Resources: Notes on Life and Language in the United States

How English Language Learning Should Change in the Future

Posted by Lindsay McMahon on Fri, Nov 11, 2011 @ 08:51 AM

English language learning New York BostonEnglish language learning methods, for both students and adults, need to change in the future. What should change about the current methods? Aaron Myers has written an exellent blog post with his 9 Ideas for Reinventing America's Language Education System. Most of his ideas are concerned with the way that kids learn languages in school. However, we work with English language learners who are international professionals in New York and Boston and I believe that the old way of teaching and learning a language is similar in many education systems around the world.  When our students come to the United States to work and need to improve their English to communicate in their company, they often have certain ideas about how English should be learned based on the old, ineffective methods of language education that were used in their home country. It's time to change those old methods and focus on what's really important in language learning. In this post, I will point out some of Aaron's ideas and I will add an idea of my own that I think has been overlooked.



Aaron's ideas about how language education should change:


  • People need to learn to love the process of language development: If this starts in the classroom with young students, it will continue as the student enters the professional world. A lot of our English students in Boston and New York never got to the point where they enjoyed learning English in school. In their classes, the most important thing was passing every exam and as a result, it is hard to find the joy in learning English now that they are international professionals and they need the skills for their career.

  • Students should take responsibility for their learning: This is another pattern that can be changed in grade school and will allow people to become more effective language learners later in life when they need it for their career. In the past, students have often assumed that by working with a language teacher, that language teacher was somehow 100% responsible for their improvement. This does not work.  Improving English takes real dedication from the student. A student must understand her own learning style, must have sufficient time in her schedule to practice the new skills learned in the lesson and must take on the primary responsibility for improving. The teacher or tutor can guide the student, create exercises and serve as a coach, but the student is the one who will make the real improvement happen.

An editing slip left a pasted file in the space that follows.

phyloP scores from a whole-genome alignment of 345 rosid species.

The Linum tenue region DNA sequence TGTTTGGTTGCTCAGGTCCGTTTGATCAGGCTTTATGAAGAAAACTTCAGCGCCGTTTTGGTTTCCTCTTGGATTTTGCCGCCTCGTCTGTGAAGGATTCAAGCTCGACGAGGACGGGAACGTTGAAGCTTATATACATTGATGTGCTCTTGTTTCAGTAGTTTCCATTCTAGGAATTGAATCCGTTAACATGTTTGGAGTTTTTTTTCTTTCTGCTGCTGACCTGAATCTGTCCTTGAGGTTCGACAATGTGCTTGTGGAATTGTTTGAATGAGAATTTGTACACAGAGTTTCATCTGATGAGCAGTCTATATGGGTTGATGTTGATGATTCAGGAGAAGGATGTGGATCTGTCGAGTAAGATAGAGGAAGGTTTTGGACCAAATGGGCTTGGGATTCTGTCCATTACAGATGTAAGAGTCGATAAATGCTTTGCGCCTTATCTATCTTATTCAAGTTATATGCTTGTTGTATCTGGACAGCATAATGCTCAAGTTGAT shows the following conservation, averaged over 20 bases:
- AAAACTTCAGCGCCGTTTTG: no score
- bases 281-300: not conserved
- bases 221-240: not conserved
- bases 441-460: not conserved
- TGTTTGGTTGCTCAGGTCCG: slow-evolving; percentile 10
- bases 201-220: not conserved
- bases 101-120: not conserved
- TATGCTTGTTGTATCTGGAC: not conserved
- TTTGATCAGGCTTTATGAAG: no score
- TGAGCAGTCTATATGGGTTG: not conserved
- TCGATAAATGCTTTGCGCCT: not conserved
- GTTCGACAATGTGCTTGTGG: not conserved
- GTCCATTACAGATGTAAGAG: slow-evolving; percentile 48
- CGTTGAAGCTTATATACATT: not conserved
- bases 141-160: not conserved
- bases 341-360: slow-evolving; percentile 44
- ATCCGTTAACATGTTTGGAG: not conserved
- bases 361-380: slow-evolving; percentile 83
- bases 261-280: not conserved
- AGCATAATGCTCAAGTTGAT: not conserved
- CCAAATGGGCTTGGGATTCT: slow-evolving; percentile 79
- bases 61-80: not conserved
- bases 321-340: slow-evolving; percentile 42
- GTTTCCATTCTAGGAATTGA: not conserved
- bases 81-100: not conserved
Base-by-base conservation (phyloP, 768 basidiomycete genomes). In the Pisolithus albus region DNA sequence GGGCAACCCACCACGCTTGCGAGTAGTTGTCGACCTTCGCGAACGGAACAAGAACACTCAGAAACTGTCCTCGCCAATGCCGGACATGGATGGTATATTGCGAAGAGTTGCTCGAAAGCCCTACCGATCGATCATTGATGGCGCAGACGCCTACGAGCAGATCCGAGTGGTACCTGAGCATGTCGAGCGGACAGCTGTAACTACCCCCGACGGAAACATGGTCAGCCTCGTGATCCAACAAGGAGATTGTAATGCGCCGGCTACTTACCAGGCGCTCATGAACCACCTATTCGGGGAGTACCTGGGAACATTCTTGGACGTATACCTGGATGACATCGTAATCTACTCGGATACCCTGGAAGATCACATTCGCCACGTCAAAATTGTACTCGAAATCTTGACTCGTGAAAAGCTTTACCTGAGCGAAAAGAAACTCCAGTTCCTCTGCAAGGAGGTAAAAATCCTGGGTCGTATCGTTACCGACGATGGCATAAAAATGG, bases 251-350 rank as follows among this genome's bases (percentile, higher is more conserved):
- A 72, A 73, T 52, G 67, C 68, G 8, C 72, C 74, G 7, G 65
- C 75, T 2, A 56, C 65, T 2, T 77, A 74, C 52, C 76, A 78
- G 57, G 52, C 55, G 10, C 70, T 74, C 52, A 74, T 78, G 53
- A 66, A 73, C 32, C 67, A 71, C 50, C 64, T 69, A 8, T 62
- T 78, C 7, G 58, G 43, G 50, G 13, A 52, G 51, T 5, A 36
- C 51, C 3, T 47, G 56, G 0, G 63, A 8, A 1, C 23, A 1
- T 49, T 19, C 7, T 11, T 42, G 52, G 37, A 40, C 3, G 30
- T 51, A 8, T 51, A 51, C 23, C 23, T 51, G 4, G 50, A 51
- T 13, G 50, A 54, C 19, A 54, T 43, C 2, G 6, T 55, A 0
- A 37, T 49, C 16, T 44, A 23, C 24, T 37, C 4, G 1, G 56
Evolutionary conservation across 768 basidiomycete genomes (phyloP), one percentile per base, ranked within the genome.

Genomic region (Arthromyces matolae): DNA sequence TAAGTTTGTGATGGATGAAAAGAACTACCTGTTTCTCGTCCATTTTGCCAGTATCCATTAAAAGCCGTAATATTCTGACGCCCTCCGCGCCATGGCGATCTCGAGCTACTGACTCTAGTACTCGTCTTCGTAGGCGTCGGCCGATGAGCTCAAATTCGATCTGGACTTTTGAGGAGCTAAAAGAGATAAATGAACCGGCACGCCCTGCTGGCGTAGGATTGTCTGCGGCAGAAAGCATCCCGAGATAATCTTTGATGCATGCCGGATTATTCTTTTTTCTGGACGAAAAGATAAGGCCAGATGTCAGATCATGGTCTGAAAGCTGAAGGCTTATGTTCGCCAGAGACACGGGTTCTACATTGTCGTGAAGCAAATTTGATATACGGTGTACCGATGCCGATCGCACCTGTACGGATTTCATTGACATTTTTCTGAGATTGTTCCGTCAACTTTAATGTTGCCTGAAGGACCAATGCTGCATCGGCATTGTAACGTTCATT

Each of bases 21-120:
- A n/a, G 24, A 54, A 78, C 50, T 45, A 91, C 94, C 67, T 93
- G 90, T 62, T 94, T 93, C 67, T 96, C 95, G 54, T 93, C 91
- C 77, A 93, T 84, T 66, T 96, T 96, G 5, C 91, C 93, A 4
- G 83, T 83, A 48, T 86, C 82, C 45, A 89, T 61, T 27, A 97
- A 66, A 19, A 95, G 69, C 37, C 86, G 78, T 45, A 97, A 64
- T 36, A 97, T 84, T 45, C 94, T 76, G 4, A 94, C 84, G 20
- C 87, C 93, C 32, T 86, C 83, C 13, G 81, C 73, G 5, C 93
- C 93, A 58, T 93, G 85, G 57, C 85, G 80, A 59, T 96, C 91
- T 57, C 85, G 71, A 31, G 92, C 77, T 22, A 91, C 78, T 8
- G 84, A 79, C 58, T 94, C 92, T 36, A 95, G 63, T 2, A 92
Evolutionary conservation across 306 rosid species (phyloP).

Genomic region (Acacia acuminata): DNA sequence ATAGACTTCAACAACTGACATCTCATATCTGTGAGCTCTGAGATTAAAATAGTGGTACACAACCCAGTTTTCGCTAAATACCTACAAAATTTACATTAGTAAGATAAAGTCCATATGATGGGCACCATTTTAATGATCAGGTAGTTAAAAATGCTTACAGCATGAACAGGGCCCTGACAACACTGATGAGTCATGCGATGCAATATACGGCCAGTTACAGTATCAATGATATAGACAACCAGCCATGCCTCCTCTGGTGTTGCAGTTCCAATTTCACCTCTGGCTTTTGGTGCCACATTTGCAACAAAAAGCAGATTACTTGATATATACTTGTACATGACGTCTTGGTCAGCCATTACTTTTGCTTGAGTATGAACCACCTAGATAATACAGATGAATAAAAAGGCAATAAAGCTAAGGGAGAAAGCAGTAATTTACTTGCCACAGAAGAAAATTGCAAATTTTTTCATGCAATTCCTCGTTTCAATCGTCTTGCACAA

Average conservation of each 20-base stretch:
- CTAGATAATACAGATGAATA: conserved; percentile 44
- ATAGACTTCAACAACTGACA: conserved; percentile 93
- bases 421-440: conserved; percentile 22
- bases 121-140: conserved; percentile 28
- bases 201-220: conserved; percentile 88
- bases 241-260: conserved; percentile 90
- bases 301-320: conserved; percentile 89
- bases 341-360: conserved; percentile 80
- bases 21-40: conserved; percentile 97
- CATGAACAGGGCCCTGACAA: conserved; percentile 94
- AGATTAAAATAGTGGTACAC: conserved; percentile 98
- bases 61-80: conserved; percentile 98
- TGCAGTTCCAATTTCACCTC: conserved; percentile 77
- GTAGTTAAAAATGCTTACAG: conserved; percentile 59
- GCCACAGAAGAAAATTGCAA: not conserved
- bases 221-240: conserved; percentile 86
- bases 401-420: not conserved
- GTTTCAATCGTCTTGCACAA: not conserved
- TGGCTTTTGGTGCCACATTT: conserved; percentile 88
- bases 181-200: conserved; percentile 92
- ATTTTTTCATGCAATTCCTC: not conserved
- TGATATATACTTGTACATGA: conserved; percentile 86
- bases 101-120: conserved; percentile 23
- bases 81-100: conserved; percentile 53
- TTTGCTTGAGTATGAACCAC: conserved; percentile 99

• Human interaction should be the goal and the method: When you learn a second language, what is your final goal? It is almost always to be able to communicate with other people. Even if you are preparing for the TOEFL exam, you need to get a certain score so that you will be able to enter an educational program and use your English skills to communicate. A lot of language education programs forget this important point and learning English becomes written grammar exercises and repeating phrases after the teacher. We are not only learning English to eventually communicate with people, we should also be using communication as the main method of learning English. In our private English classes in New York and Boston, we focus on the communicative approach and we truly believe in the power of this method.



A crucial point that is missing from the list:


  • If human interaction is the goal...we must understand culture as well as language: At English and Culture, we are firm believers in the importance of not only learning the English language, but at the same time, acquiring a deep awareness of the cultural values, assumptions, communication patterns and styles that exist within the language. If the final goal is to be able to communicate in English, a student must be able to recognize the ways in which culture is present in language and communication (verbal and nonverbal) in order to communicate effectively in a new country. A language student should also become aware of his own native culture and how his culture is present in his native language- in the casual expressions, idioms, grammatical structure and use of non-verbals.

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